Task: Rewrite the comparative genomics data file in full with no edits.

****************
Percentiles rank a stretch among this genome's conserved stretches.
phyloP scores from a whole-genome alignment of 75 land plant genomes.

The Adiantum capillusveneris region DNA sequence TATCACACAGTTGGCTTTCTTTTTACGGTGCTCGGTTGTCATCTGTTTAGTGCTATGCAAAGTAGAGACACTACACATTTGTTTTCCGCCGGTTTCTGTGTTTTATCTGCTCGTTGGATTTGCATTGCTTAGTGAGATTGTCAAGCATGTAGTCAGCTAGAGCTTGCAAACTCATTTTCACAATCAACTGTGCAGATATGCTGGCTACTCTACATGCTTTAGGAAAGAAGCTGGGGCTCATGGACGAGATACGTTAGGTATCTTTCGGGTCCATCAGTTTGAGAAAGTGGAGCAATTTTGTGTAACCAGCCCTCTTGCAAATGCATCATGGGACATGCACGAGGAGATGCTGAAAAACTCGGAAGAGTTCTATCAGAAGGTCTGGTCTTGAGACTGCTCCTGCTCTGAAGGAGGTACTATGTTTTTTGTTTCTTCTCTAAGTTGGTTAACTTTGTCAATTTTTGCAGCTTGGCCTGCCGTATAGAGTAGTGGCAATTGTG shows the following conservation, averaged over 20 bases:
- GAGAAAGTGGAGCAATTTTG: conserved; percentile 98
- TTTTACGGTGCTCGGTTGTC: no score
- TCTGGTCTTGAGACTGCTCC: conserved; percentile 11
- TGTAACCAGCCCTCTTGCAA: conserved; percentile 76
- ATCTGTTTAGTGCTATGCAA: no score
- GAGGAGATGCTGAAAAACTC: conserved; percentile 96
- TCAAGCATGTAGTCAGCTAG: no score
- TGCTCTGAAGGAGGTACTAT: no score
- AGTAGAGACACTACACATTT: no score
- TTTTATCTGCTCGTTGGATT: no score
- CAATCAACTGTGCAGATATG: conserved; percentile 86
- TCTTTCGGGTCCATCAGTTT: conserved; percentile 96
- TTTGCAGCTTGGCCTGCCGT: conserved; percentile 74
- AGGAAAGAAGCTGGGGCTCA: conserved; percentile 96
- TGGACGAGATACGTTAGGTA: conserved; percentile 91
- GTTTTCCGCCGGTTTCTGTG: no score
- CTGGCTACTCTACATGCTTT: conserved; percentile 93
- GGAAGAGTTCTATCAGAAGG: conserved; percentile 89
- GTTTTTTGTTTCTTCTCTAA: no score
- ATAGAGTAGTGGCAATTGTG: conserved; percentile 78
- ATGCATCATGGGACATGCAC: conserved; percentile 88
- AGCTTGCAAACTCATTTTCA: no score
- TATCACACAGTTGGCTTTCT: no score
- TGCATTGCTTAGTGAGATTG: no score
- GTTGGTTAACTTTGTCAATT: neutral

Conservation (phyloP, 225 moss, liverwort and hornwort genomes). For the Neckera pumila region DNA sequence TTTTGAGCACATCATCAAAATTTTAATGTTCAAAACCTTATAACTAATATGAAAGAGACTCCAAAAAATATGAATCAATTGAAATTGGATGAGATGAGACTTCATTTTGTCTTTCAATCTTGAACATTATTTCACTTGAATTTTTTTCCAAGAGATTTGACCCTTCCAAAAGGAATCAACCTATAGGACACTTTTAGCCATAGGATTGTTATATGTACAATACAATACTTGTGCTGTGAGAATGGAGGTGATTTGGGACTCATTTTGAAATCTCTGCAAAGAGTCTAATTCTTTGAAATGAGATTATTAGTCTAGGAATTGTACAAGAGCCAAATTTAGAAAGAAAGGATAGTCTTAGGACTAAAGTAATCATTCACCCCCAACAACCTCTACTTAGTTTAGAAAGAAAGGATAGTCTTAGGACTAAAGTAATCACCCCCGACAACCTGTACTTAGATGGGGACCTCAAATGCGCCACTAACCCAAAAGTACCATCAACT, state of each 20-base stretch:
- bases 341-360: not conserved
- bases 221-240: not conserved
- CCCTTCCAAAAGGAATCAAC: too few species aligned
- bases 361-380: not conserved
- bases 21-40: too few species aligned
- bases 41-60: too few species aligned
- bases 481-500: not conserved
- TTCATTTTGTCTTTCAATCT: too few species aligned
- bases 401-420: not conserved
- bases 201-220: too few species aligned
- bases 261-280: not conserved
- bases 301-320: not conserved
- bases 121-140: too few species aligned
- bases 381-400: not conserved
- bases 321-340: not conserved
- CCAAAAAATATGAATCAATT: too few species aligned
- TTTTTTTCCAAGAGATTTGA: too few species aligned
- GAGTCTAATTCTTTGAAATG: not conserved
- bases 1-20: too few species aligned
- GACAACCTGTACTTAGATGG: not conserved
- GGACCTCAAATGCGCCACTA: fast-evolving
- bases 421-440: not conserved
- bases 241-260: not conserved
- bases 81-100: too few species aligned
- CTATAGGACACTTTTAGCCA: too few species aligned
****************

Percentiles rank a stretch among this genome's conserved stretches.
phyloP scores from a whole-genome alignment of 75 land plant genomes.

The Adiantum capillusveneris region DNA sequence TATCACACAGTTGGCTTTCTTTTTACGGTGCTCGGTTGTCATCTGTTTAGTGCTATGCAAAGTAGAGACACTACACATTTGTTTTCCGCCGGTTTCTGTGTTTTATCTGCTCGTTGGATTTGCATTGCTTAGTGAGATTGTCAAGCATGTAGTCAGCTAGAGCTTGCAAACTCATTTTCACAATCAACTGTGCAGATATGCTGGCTACTCTACATGCTTTAGGAAAGAAGCTGGGGCTCATGGACGAGATACGTTAGGTATCTTTCGGGTCCATCAGTTTGAGAAAGTGGAGCAATTTTGTGTAACCAGCCCTCTTGCAAATGCATCATGGGACATGCACGAGGAGATGCTGAAAAACTCGGAAGAGTTCTATCAGAAGGTCTGGTCTTGAGACTGCTCCTGCTCTGAAGGAGGTACTATGTTTTTTGTTTCTTCTCTAAGTTGGTTAACTTTGTCAATTTTTGCAGCTTGGCCTGCCGTATAGAGTAGTGGCAATTGTG shows the following conservation, averaged over 20 bases:
- GAGAAAGTGGAGCAATTTTG: conserved; percentile 98
- TTTTACGGTGCTCGGTTGTC: no score
- TCTGGTCTTGAGACTGCTCC: conserved; percentile 11
- TGTAACCAGCCCTCTTGCAA: conserved; percentile 76
- ATCTGTTTAGTGCTATGCAA: no score
- GAGGAGATGCTGAAAAACTC: conserved; percentile 96
- TCAAGCATGTAGTCAGCTAG: no score
- TGCTCTGAAGGAGGTACTAT: no score
- AGTAGAGACACTACACATTT: no score
- TTTTATCTGCTCGTTGGATT: no score
- CAATCAACTGTGCAGATATG: conserved; percentile 86
- TCTTTCGGGTCCATCAGTTT: conserved; percentile 96
- TTTGCAGCTTGGCCTGCCGT: conserved; percentile 74
- AGGAAAGAAGCTGGGGCTCA: conserved; percentile 96
- TGGACGAGATACGTTAGGTA: conserved; percentile 91
- GTTTTCCGCCGGTTTCTGTG: no score
- CTGGCTACTCTACATGCTTT: conserved; percentile 93
- GGAAGAGTTCTATCAGAAGG: conserved; percentile 89
- GTTTTTTGTTTCTTCTCTAA: no score
- ATAGAGTAGTGGCAATTGTG: conserved; percentile 78
- ATGCATCATGGGACATGCAC: conserved; percentile 88
- AGCTTGCAAACTCATTTTCA: no score
- TATCACACAGTTGGCTTTCT: no score
- TGCATTGCTTAGTGAGATTG: no score
- GTTGGTTAACTTTGTCAATT: neutral

Conservation (phyloP, 225 moss, liverwort and hornwort genomes). For the Neckera pumila region DNA sequence TTTTGAGCACATCATCAAAATTTTAATGTTCAAAACCTTATAACTAATATGAAAGAGACTCCAAAAAATATGAATCAATTGAAATTGGATGAGATGAGACTTCATTTTGTCTTTCAATCTTGAACATTATTTCACTTGAATTTTTTTCCAAGAGATTTGACCCTTCCAAAAGGAATCAACCTATAGGACACTTTTAGCCATAGGATTGTTATATGTACAATACAATACTTGTGCTGTGAGAATGGAGGTGATTTGGGACTCATTTTGAAATCTCTGCAAAGAGTCTAATTCTTTGAAATGAGATTATTAGTCTAGGAATTGTACAAGAGCCAAATTTAGAAAGAAAGGATAGTCTTAGGACTAAAGTAATCATTCACCCCCAACAACCTCTACTTAGTTTAGAAAGAAAGGATAGTCTTAGGACTAAAGTAATCACCCCCGACAACCTGTACTTAGATGGGGACCTCAAATGCGCCACTAACCCAAAAGTACCATCAACT, state of each 20-base stretch:
- bases 341-360: not conserved
- bases 221-240: not conserved
- CCCTTCCAAAAGGAATCAAC: too few species aligned
- bases 361-380: not conserved
- bases 21-40: too few species aligned
- bases 41-60: too few species aligned
- bases 481-500: not conserved
- TTCATTTTGTCTTTCAATCT: too few species aligned
- bases 401-420: not conserved
- bases 201-220: too few species aligned
- bases 261-280: not conserved
- bases 301-320: not conserved
- bases 121-140: too few species aligned
- bases 381-400: not conserved
- bases 321-340: not conserved
- CCAAAAAATATGAATCAATT: too few species aligned
- TTTTTTTCCAAGAGATTTGA: too few species aligned
- GAGTCTAATTCTTTGAAATG: not conserved
- bases 1-20: too few species aligned
- GACAACCTGTACTTAGATGG: not conserved
- GGACCTCAAATGCGCCACTA: fast-evolving
- bases 421-440: not conserved
- bases 241-260: not conserved
- bases 81-100: too few species aligned
- CTATAGGACACTTTTAGCCA: too few species aligned